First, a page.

Getting emotional about street safety
At the intersection of West End Avenue and 96th Street, Council Member Helen Rosenthal called to reduce the area’s high collision rate. Photo: Madeleine Thompson
Council Member Helen Rosenthal (left) and P.S. 75 principal Robert O’Brien (speaking) called for safety improvements that would reduce the area’s high collision rate. Photo: Madeleine Thompson
Helen Rosenthal pushes for improvements as supporters recount personal experiences
By Madeleine Thompson
Every New Yorker has a story. Maybe you were traversing a crosswalk right outside your apartment and almost got mowed down by a car, or maybe you saw it happen to someone else. “It was about four o’clock that Wednesday afternoon,” said Upper West Sider Hilda Chazanovitz, speaking through a megaphone at the intersection of West End Avenue and 96th Street. “I was going to meet a colleague, I was in the crosswalk, I had the green signal. And the next thing I knew I was on the ground in the middle of the street.”
Chazanovitz was hit by an SUV just steps from her home last year, but she considers herself one of the lucky ones. She joined Council Member Helen Rosenthal last Wednesday morning to push for street safety improvements throughout the city.
Rosenthal and four of her colleagues introduced a package of legislation last November that would better protect pedestrians and cyclists. In front of a crowd of about 30, Rosenthal advocated for her bill, which would study the feasibility of implementing a traffic device known as the Barnes Dance in some of the most dangerous intersections. The Barnes Dance — named after former city traffic commissioner Henry Barnes — gives all pedestrians at a given intersection the walk signal at the same time, so no cars are moving and people can traverse the intersection in any direction. As of November 2016, 89 intersections employ the Barnes Dance.
To the passersby and supporters who gathered last week, Rosenthal described a recent bike ride in the area during which she found herself “getting emotional” about the 2014 death of nine-year-old Cooper Stock, who was hit by a taxi cab as he was crossing the street at West 97th and West End Avenue. She credited the Department of Transportation (DOT) with an immediate response to that tragedy, but said that in comparison to the dangers just a block away at West 96th Street, “the silence is deafening.”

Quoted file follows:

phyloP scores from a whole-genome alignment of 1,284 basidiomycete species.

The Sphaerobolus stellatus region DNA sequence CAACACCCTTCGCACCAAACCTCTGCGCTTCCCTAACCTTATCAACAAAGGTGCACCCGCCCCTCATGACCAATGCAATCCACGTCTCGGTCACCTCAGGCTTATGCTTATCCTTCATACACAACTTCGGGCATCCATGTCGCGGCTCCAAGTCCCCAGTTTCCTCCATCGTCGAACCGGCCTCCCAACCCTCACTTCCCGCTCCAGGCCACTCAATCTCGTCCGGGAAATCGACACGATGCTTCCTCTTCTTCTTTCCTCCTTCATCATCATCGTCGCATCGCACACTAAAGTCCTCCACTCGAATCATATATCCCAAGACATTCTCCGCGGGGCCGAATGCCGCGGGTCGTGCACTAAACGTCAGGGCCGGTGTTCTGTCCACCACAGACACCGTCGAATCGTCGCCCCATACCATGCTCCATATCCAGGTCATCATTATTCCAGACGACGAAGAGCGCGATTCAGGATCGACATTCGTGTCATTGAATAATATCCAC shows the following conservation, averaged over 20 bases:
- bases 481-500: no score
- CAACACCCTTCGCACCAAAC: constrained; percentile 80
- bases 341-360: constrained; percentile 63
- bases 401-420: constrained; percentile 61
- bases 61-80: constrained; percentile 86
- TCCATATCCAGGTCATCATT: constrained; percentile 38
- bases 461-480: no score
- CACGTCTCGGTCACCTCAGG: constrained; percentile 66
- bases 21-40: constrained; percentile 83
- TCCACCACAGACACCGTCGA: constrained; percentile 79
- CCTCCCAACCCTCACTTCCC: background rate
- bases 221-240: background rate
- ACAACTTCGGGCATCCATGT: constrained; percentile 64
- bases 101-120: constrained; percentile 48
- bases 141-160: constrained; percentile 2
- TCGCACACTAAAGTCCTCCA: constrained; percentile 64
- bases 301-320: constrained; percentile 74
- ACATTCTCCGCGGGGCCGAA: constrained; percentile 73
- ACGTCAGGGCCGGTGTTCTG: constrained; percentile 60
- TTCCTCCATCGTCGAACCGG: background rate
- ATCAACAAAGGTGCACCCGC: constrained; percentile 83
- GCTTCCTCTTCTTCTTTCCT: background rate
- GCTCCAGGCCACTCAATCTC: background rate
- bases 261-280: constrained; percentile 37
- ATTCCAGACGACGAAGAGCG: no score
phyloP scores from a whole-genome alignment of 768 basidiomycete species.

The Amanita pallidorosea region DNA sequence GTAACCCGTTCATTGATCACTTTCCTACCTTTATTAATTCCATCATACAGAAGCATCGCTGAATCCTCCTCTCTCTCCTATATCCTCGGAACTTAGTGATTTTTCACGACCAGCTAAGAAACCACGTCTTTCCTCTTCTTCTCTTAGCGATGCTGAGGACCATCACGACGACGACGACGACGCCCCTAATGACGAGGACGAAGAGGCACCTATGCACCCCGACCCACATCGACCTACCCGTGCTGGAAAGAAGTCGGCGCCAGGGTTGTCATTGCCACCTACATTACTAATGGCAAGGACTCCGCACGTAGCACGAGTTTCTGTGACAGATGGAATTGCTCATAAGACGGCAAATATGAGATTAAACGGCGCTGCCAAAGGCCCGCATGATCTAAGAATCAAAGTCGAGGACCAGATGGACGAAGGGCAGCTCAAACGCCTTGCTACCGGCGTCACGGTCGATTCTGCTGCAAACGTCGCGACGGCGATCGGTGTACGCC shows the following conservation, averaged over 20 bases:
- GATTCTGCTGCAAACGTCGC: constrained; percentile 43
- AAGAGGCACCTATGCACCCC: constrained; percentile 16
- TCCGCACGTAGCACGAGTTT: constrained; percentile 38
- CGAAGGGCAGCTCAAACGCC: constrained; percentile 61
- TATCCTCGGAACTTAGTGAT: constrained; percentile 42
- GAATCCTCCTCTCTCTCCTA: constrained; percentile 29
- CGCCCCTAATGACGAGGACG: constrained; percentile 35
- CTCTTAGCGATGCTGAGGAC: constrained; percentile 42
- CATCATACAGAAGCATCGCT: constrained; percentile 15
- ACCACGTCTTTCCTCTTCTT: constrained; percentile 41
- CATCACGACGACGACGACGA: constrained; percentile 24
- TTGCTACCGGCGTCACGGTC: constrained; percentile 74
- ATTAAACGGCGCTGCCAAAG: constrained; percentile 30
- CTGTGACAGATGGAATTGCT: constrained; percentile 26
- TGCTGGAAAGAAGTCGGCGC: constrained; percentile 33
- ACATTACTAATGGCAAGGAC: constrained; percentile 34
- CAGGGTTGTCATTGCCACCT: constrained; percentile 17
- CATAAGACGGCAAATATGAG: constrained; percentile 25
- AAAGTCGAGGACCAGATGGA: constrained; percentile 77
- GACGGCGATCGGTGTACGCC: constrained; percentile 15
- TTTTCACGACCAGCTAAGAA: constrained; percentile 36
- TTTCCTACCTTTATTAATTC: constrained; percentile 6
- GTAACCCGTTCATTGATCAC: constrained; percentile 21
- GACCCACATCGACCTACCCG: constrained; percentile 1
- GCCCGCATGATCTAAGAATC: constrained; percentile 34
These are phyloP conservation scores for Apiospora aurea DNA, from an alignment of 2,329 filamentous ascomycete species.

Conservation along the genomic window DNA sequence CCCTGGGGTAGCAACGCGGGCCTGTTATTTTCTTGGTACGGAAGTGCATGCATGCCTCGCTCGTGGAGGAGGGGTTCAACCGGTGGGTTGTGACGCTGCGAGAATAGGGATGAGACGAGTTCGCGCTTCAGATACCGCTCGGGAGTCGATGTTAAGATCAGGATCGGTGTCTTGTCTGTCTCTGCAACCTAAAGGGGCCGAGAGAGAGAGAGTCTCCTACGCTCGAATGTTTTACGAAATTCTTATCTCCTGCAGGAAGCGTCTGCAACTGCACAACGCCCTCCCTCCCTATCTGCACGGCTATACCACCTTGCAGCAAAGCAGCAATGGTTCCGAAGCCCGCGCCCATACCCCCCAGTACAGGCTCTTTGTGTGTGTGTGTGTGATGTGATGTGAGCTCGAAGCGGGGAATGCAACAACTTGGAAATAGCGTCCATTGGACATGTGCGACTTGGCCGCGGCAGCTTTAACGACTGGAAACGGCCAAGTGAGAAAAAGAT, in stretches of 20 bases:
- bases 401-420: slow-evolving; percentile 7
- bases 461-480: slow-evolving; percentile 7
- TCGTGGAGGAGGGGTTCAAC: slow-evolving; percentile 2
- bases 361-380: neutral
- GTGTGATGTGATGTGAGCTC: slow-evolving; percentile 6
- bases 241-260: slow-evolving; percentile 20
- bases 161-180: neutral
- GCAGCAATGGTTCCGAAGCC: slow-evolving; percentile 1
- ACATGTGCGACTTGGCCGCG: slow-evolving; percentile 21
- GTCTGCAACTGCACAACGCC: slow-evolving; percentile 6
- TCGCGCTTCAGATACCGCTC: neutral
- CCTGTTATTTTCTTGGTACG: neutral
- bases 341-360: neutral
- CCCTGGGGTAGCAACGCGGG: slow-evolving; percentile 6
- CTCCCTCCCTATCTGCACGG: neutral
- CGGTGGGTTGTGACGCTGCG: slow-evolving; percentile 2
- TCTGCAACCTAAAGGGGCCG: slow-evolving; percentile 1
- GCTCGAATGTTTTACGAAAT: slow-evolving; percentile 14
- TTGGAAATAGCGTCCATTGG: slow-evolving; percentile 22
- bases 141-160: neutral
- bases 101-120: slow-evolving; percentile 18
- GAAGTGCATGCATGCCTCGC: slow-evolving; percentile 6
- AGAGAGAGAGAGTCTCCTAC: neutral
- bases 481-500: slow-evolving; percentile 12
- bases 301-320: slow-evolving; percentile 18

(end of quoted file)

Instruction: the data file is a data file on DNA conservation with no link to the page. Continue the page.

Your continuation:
On the southwest corner of that intersection is P.S. 75, which houses 800 students who cross the surrounding streets every day. “In the many years that I’ve been here, one of the things that’s been scary is how many close calls we’ve had,” said Principal Robert O’Brien. “The aggressiveness of some drivers, particularly taking left-hand turns, is really scary to watch. To their credit, DOT has made some changes … but they haven’t been sufficient to give us comfort.”
A crossing guard who has worked at West 96th and West End Avenue for two years explained that what results in so many collisions is a combination of the entryway to the West Side Highway and drivers making left turns. “We’re not supposed to cross adults — we only work for the school — but because it’s so dangerous we sometimes try to [help them],” said the guard, who asked to remain anonymous because they weren’t sure if they were allowed to comment. The guard thought the Barnes Dance could reduce incidents, but advised making the traffic lights last longer so cars wouldn’t get backed up.
The other bills accompanying Rosenthal’s proposed Barnes Dance legislation would, among other things, force cyclists to obey pedestrian signals at some intersections, study Citi Bike stations near parks, regulate commercial cyclists and study overcrowding at several pedestrian-heavy intersections.
Madeleine Thompson can be reached at firstname.lastname@example.org
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